Earlier this month, a group of professional tree climbers scaled Canada’s second-largest Douglas fir tree named Big Lonely Doug to highlight B.C.’s endangered old-growth forests.

Conservationists with the Ancient Forest Alliance are collaborating with the Arboreal Collective, a group of professional tree-climbers working to raise awareness, facilitate research, and help protect these areas.

“Colossal trees like Big Lonely Doug are like the ‘redwoods of Canada’ that inspire awe in people around the world due to their unbelievable size and age,” Matthew Beatty, spokesman with the Arboreal Collective, said in a press release. “B.C.’s endangered old-growth forests urgently need protection before they become giant stumps and tree plantations.”

The Arboreal Collective’s Beatty, Tiger Devine, Dan Holliday, and the Ancient Forest Alliance’s TJ Watt were joined by Will Koomjian from Ascending the Giants, a similar research and awareness-raising organization of tree-climbers based in Portland, and by photographer James Frystak.

They climbed to the top of Big Lonely Doug to directly measure its height by dropping a line from the treetop down to its base. It was found to be 66 m (216 ft) tall using a clinometer, and its width was measured to be 12 m (39 ft) in circumference or 4 m (12 ft) in diameter. They also collected samples of moss and canopy soil accumulated on the massive limbs of Big Lonely Doug, which have been given to entomologists who will examine the sample for new species of spiders, insects, and mites.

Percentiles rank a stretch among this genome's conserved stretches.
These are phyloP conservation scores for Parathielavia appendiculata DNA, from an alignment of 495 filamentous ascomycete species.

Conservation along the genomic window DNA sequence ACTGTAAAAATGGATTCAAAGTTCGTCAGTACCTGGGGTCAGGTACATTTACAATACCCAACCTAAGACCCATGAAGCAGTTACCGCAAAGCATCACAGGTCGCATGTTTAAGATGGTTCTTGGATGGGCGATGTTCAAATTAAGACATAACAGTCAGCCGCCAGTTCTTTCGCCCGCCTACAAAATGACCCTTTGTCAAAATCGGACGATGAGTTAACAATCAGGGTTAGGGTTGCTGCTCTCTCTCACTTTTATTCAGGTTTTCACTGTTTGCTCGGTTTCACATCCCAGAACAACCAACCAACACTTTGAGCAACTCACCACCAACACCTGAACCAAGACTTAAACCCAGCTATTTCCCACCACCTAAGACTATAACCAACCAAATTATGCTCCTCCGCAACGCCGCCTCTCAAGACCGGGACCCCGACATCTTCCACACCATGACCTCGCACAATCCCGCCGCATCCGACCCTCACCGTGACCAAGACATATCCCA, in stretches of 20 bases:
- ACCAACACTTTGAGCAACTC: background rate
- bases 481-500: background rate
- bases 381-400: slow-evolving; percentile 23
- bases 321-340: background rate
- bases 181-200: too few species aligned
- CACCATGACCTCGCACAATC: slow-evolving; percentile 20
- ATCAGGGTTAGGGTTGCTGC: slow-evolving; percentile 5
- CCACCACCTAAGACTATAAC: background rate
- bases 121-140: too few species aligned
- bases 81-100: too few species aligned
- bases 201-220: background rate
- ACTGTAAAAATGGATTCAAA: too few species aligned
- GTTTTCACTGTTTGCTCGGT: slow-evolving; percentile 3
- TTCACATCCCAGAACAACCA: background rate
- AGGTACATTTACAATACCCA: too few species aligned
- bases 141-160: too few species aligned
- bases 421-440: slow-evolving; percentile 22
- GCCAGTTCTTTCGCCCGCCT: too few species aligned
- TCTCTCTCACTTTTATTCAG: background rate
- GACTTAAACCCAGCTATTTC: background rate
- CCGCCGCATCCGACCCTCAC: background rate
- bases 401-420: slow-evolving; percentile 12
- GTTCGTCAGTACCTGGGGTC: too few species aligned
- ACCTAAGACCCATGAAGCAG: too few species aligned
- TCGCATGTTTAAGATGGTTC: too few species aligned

The Ancient Forest Alliance is asking the B.C. government to protect the endangered old-growth forests, ensure the development of a sustainable, value-added second-growth forest industry, and to end the vast export of raw, unprocessed logs to foreign mills.

“The days of colossal trees like Big Lonely Doug are quickly coming to an end as the timber industry cherry-picks the last stands of unprotected, lowland ancient forests left in southern B.C. where giants like this grow,” said Ken Wu, Ancient Forest Alliance’s executive director. “We’re really encouraging the B.C. government to move forward with its proposed legal protection of the province’s biggest trees and grandest groves, as well as to ultimately protect old-growth ecosystems across the province on a more comprehensive scale to support endangered species, the climate, clean water, tourism, and many First Nations cultures.”